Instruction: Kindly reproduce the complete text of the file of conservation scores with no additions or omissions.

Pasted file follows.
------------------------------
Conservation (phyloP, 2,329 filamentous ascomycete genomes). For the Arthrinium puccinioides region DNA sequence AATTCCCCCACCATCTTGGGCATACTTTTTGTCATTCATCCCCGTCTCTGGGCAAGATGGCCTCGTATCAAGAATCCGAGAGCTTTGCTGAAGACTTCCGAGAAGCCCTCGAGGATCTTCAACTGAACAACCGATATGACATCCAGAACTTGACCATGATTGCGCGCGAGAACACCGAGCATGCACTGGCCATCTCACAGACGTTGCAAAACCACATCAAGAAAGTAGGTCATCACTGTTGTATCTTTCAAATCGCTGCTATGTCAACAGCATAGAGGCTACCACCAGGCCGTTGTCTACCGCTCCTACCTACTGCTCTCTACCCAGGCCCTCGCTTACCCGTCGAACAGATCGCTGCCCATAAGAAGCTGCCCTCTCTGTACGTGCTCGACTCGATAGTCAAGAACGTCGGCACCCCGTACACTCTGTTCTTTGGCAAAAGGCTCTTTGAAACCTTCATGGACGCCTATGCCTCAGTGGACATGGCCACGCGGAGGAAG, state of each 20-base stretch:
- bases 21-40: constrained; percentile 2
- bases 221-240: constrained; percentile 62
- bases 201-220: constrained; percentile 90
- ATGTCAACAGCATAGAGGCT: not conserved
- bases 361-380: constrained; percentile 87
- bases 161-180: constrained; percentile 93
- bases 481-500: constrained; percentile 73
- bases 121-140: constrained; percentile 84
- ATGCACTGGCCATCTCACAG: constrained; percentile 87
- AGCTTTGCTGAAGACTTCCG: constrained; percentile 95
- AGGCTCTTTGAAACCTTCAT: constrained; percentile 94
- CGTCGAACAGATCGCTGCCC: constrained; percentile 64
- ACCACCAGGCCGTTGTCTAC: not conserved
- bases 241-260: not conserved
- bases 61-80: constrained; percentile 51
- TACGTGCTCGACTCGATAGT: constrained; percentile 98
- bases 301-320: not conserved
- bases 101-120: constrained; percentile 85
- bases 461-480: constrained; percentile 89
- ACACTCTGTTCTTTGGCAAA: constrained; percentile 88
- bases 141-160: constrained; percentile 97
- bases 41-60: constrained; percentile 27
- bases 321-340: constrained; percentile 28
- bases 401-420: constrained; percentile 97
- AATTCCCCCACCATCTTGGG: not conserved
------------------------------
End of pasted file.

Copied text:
Conservation (phyloP, 2,329 filamentous ascomycete genomes). For the Arthrinium puccinioides region DNA sequence AATTCCCCCACCATCTTGGGCATACTTTTTGTCATTCATCCCCGTCTCTGGGCAAGATGGCCTCGTATCAAGAATCCGAGAGCTTTGCTGAAGACTTCCGAGAAGCCCTCGAGGATCTTCAACTGAACAACCGATATGACATCCAGAACTTGACCATGATTGCGCGCGAGAACACCGAGCATGCACTGGCCATCTCACAGACGTTGCAAAACCACATCAAGAAAGTAGGTCATCACTGTTGTATCTTTCAAATCGCTGCTATGTCAACAGCATAGAGGCTACCACCAGGCCGTTGTCTACCGCTCCTACCTACTGCTCTCTACCCAGGCCCTCGCTTACCCGTCGAACAGATCGCTGCCCATAAGAAGCTGCCCTCTCTGTACGTGCTCGACTCGATAGTCAAGAACGTCGGCACCCCGTACACTCTGTTCTTTGGCAAAAGGCTCTTTGAAACCTTCATGGACGCCTATGCCTCAGTGGACATGGCCACGCGGAGGAAG, state of each 20-base stretch:
- bases 21-40: constrained; percentile 2
- bases 221-240: constrained; percentile 62
- bases 201-220: constrained; percentile 90
- ATGTCAACAGCATAGAGGCT: not conserved
- bases 361-380: constrained; percentile 87
- bases 161-180: constrained; percentile 93
- bases 481-500: constrained; percentile 73
- bases 121-140: constrained; percentile 84
- ATGCACTGGCCATCTCACAG: constrained; percentile 87
- AGCTTTGCTGAAGACTTCCG: constrained; percentile 95
- AGGCTCTTTGAAACCTTCAT: constrained; percentile 94
- CGTCGAACAGATCGCTGCCC: constrained; percentile 64
- ACCACCAGGCCGTTGTCTAC: not conserved
- bases 241-260: not conserved
- bases 61-80: constrained; percentile 51
- TACGTGCTCGACTCGATAGT: constrained; percentile 98
- bases 301-320: not conserved
- bases 101-120: constrained; percentile 85
- bases 461-480: constrained; percentile 89
- ACACTCTGTTCTTTGGCAAA: constrained; percentile 88
- bases 141-160: constrained; percentile 97
- bases 41-60: constrained; percentile 27
- bases 321-340: constrained; percentile 28
- bases 401-420: constrained; percentile 97
- AATTCCCCCACCATCTTGGG: not conserved